Summary and Analysis
Winston Smith is still in the Ministry of Truth, but the torture has lessened, and his physical condition is improving. He dreams of sitting in the Golden Country with his mother, Julia, and O'Brien, talking of peaceful things.
He discovers that the Party had been watching him very closely for seven years and that they even have soundtracks and photographs of him and Julia. He realizes the futility of his decision to set himself up against the Party.
During one of his dreams, he wakes up shouting Julia's name and realizes that he will have to start the reintegration process all over. After a moment, O'Brien comes in and orders him to Room 101, the mysterious place where the third stage of Winston's reintegration takes place.
Once in Room 101, Winston faces his greatest fear. O'Brien shows Winston a cage-like mask filled with hungry rats and clicks a door inside it open. One more click and the rats will feast on Winston's face. O'Brien begins to settle the mask over Winston's head when Winston shouts, "Do it to Julia! Do it to Julia! Not me! . . . ." O'Brien clicks the cage door shut.
Winston again dreams of the Golden Country, his nostalgic place where everything is peaceful. Ironically, he dreams of O'Brien being there; his torturer has become his only friend, an example of doublethink, being able to hold two opposing ideas at the same time and believe absolutely in them both.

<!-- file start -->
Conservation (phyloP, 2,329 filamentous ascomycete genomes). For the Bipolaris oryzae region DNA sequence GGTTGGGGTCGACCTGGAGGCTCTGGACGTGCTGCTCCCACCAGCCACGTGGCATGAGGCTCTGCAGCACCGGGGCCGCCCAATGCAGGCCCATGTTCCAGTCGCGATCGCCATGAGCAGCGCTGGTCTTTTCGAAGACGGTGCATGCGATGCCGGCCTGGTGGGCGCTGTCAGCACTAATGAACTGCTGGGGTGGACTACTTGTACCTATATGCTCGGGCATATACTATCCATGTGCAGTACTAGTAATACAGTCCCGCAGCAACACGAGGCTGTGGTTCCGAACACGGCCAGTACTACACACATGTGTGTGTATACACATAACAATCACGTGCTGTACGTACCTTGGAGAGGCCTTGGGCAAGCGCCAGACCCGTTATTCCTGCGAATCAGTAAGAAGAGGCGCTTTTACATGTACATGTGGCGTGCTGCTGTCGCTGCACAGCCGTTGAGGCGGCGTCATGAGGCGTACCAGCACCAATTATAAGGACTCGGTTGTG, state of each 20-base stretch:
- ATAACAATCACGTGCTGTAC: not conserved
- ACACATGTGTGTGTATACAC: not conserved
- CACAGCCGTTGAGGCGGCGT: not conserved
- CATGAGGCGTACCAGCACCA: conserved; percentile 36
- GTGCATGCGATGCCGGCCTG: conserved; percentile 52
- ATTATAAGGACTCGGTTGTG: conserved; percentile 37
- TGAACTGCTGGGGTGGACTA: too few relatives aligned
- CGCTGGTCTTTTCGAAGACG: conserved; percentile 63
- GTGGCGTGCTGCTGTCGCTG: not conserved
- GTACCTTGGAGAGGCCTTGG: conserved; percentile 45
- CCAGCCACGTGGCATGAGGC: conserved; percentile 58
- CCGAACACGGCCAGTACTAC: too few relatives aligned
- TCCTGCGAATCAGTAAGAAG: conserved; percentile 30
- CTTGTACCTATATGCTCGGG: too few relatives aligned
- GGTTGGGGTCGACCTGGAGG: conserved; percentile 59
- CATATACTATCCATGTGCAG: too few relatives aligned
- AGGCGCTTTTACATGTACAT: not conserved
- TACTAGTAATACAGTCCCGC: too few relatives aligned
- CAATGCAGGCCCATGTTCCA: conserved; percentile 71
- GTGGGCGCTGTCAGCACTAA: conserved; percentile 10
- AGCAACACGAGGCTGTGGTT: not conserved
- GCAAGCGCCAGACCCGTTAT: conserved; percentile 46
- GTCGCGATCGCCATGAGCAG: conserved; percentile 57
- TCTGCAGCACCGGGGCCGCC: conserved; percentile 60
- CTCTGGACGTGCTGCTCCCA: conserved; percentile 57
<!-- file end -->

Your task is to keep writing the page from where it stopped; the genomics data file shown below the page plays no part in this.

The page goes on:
Like every person, Winston has a breaking point, and O'Brien has found it: rats. The seemingly unimportant scene earlier in the story where Winston becomes terrified of the rats in Mr. Charrington's upstairs room betrayed his phobia. The Party indeed knows everything about its constituents, including how to get inside their minds — something that Julia and Winston did not believe possible.
The fact that Winston betrays Julia is the ultimate irony; the Party has succeeded in making the couple stop loving each other, effectively destroying the only thing that they believed made them human. Remaining human was Winston's only goal, to keep the few centimeters within his head his own; however, the Party does own everything and only for the sake of owning it.
Winston betrays Julia to save himself, a human act of self-preservation, even though the self is supposed to be reserved for the use of the Party. By saving himself, Winston commits a selfish act, and thus should be punished for it; however, he is spared. This can be seen as a flaw in the story.
premonitory advising or warning in advance; foreboding.